18 June 2021
Applicability: shipowners, ship operators, ship managers, ship designers, shipbuilders and manufacturers.
The International Maritime Organization (IMO) has just adopted key mandatory requirements to reduce the carbon intensity of shipping: introducing the Energy Efficiency Existing Ship Index (EEXI) and operational carbon intensity reduction.
Lloyd’s Register (LR) is ready to help shipowners and operators to prepare for these two key changes to MARPOL Annex VI, which come into force on 1 November 2022. Preparing now is strongly recommended to achieve statutory approval before the deadline.
This release outlines the key changes and requirements adopted 17 June 2021 by the IMO’s Marine Environment Protection Committee’s 76th session (MEPC 76).
1. Introduction of the Energy Efficiency Existing Ship Index (new Regs. 23 and 25):
This technical efficiency measure requires all applicable vessels above 400 GT that operate internationally to hold:
- An attained EEXI or Energy Efficiency Design Index (EEDI) equal to or below the required EEXI of the vessel
- An Onboard Management Manual approved by a Recognised Organisation (RO), where Overridable Power Limitation (OPL) has been installed to improve the attained EEXI
- A verified attained EEXI (or EEDI where applicable) based on an EEXI (or EEDI where applicable) Technical File
- A Flag or RO issued International Energy Efficiency Certificate or Statement of Compliance following verification of the attained EEXI
Vessels to which EEXI applies must demonstrate compliance by their next scheduled survey – annual, intermediate or renewal – for the International Air Pollution Prevention Certificate (IAPPC) to be issued or endorsed, or the initial survey before the ship enters service for the International Energy Efficiency Certificate (IEEC) to be issued, whichever is the first on or after 1 January 2023.
Actions for ship owners and operators
LR can help with the following:
- If you have not yet commenced your EEXI calculations, we recommend starting now to ensure plenty of time for potential improvements and statutory approval before the deadline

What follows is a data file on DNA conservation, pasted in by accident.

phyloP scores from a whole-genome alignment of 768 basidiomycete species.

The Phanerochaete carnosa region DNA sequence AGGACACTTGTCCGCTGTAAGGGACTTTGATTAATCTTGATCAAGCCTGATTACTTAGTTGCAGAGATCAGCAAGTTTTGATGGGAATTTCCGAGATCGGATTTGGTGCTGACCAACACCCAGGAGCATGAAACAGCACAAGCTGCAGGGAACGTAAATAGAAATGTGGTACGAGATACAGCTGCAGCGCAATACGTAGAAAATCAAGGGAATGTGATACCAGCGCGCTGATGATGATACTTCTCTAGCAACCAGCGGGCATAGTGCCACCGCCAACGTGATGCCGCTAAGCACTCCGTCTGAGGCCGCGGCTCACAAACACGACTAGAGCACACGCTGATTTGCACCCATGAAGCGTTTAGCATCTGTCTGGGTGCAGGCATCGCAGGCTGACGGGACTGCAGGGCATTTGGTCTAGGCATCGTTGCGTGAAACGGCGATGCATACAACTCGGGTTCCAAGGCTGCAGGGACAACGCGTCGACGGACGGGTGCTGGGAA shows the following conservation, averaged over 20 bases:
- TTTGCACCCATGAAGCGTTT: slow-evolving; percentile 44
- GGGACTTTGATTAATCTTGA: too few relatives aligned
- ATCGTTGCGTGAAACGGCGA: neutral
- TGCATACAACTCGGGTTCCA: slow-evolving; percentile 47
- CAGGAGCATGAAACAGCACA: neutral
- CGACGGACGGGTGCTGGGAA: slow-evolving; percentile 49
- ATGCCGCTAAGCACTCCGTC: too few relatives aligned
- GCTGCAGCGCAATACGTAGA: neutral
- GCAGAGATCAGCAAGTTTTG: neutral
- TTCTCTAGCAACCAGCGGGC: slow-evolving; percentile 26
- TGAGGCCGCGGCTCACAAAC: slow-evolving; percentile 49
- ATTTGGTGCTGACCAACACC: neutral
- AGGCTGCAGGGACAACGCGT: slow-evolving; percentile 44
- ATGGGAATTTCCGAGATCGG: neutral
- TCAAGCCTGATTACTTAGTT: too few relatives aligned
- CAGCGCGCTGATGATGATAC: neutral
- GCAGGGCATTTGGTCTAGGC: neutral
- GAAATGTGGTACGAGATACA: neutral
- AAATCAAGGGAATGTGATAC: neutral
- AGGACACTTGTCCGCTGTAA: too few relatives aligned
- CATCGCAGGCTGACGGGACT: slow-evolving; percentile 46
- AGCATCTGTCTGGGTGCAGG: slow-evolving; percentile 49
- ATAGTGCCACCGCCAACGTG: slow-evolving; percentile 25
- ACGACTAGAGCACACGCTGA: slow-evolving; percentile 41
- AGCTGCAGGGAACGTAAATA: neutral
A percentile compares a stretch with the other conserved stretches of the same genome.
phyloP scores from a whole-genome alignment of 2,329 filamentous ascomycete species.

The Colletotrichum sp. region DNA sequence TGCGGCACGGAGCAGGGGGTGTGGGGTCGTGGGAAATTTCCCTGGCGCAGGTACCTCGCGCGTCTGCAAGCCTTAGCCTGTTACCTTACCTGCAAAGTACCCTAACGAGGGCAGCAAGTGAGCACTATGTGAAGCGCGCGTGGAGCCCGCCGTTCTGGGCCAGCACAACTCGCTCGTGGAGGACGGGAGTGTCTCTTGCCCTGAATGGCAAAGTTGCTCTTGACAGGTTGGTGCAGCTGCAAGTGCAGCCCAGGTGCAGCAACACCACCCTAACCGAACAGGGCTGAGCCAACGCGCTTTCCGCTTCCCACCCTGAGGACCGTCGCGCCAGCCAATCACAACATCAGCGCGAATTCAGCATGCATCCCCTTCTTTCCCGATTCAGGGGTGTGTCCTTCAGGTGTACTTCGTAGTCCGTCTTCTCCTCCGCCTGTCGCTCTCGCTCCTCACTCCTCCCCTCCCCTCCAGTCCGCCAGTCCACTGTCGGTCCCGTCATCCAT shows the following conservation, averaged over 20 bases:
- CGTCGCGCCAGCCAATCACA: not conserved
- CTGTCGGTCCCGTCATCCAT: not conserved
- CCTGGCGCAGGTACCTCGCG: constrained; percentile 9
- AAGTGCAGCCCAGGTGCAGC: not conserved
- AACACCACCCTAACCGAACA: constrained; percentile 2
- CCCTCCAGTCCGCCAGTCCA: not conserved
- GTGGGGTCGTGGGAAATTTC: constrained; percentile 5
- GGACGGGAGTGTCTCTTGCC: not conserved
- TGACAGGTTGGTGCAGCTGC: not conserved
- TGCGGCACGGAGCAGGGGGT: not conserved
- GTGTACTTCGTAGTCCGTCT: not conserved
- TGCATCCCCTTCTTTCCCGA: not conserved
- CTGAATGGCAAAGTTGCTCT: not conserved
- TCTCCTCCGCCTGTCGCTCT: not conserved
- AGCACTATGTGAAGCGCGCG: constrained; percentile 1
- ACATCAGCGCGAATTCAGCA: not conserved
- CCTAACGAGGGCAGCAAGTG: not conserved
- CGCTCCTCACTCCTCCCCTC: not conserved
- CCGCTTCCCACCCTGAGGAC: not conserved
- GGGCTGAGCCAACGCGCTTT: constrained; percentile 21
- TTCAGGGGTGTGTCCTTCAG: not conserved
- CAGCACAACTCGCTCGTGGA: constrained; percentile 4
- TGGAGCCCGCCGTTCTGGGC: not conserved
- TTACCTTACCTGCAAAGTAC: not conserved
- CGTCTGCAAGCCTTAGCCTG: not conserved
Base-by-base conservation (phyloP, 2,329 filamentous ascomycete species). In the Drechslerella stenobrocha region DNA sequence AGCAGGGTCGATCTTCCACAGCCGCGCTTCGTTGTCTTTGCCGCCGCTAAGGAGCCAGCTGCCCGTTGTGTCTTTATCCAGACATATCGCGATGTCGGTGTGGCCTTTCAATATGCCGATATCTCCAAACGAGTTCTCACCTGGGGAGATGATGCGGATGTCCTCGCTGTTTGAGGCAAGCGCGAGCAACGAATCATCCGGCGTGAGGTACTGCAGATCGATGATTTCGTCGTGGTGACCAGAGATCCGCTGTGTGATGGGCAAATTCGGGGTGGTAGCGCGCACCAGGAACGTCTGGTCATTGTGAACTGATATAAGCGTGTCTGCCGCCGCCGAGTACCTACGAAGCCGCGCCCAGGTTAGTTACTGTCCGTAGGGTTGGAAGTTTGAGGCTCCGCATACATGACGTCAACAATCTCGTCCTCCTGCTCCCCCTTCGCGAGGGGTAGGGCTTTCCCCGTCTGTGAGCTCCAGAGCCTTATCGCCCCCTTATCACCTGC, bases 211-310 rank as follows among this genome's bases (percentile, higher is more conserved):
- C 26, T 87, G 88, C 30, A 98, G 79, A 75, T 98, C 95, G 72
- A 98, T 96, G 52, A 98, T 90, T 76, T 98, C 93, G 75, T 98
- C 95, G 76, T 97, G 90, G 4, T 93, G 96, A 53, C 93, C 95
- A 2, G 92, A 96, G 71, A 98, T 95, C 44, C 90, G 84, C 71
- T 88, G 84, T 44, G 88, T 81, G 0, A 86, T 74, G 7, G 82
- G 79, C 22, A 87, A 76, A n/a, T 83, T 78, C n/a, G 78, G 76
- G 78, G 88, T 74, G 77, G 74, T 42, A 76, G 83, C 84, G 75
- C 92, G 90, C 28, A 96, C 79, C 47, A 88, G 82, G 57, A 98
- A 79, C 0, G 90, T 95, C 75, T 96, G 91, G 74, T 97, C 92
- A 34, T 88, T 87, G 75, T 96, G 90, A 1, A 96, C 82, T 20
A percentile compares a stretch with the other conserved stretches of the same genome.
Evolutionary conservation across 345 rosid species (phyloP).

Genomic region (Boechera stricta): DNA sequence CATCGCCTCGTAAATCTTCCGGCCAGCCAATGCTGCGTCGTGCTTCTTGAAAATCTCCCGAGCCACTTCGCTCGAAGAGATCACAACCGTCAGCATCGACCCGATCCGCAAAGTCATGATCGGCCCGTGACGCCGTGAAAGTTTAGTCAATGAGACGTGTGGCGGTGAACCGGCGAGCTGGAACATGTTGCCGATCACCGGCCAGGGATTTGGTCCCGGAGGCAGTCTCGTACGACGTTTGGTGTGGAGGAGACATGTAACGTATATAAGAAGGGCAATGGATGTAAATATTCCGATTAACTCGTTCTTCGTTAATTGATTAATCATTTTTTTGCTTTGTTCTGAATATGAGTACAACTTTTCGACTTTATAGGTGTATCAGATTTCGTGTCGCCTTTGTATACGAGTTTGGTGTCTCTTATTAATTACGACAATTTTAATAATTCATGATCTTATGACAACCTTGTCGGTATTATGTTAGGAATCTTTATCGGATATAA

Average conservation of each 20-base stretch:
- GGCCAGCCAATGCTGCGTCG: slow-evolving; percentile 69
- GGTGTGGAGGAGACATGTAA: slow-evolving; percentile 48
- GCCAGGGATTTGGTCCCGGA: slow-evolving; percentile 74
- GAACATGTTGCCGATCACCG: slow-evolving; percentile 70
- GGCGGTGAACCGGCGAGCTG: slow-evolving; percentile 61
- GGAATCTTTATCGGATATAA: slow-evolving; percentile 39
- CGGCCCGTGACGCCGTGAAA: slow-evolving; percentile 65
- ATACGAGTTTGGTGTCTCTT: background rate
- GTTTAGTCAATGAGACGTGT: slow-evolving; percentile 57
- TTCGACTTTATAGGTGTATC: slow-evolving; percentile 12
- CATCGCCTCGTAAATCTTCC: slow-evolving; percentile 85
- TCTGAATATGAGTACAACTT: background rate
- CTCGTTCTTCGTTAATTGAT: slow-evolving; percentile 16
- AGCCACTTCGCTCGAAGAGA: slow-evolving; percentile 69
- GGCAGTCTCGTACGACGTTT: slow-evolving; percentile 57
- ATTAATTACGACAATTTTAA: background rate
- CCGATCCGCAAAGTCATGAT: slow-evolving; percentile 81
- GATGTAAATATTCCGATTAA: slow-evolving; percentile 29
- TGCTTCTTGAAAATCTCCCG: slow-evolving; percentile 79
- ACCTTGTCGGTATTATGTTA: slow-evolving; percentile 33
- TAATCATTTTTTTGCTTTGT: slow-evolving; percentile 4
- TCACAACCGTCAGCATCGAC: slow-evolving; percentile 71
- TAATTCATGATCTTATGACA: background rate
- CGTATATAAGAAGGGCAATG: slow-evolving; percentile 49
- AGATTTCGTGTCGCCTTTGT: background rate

- If you have already completed calculations for your fleet, you should ensure that these are still applicable and arrange for the calculated attained EEXI (and OPL impacts) to be updated where required
- Once a compliant EEXI has been attained, you can progress compilation of your Technical Files and Onboard Management Manuals (where applicable) and then progress with statutory approval
2. Demonstration of Operational Carbon Intensity reduction (new Reg. 28)
Applicable vessels (the same ship types as EEXI but 5,000 GT and above and adding cruise ships using conventional propulsion) will need to demonstrate reductions of carbon intensity between January 2023 and 2030.
Key amendments to MARPOL Annex VI:
- From 1 January 2023, evidence of carbon intensity reduction must be recorded in a new section of the vessel’s existing Management System for Carbon Intensity (SEEMP)
- Emissions data must be submitted through the IMO Data Collection System (DCS) in addition to the existing fuel consumption requirement. Emissions reporting must, as a minimum, include the Annual Efficiency Ratio (for Bulk Carriers, Tankers, Container Ships, General Cargo, LNG Carriers, Gas Carriers, combination carriers and Reefers) or the cgDIST (for passenger cruise ships, vehicle carriers, ro-ro cargo and ropax)
- Annual verification of DCS will continue. From 1 January 2024, vessels will be issued with a Statement of Compliance, covering verified fuel consumption, attained carbon intensity reduction and an annual rating (A to E) based on carbon intensity reduction performance against the required carbon intensity reduction
- Periodic SEEMP verification audits will be introduced to ensure plans are in place to achieve the targets and ensure correction plans are being followed where a vessel is rated E in any given year, or D in three consecutive years. The frequency and specific requirements of these audits is expected to be discussed at MEPC 77 in November 2021, with guidance developed in 2022
Carbon reduction targets and vessel ratings
A set of non-mandatory guidelines were approved by the IMO, setting a carbon intensity reduction of 2% each year between 2023 and 2026. Performance against this target will be used to provide the vessel its rating. The annual target is to be reviewed by the IMO no later than 1 January 2026.
The carbon intensity reduction requirements were approved with no ship-specific correction factors, though these are expected to be revisited during 2022.
Further information on the key outputs can be found in LR's MEPC 76 Summary Report.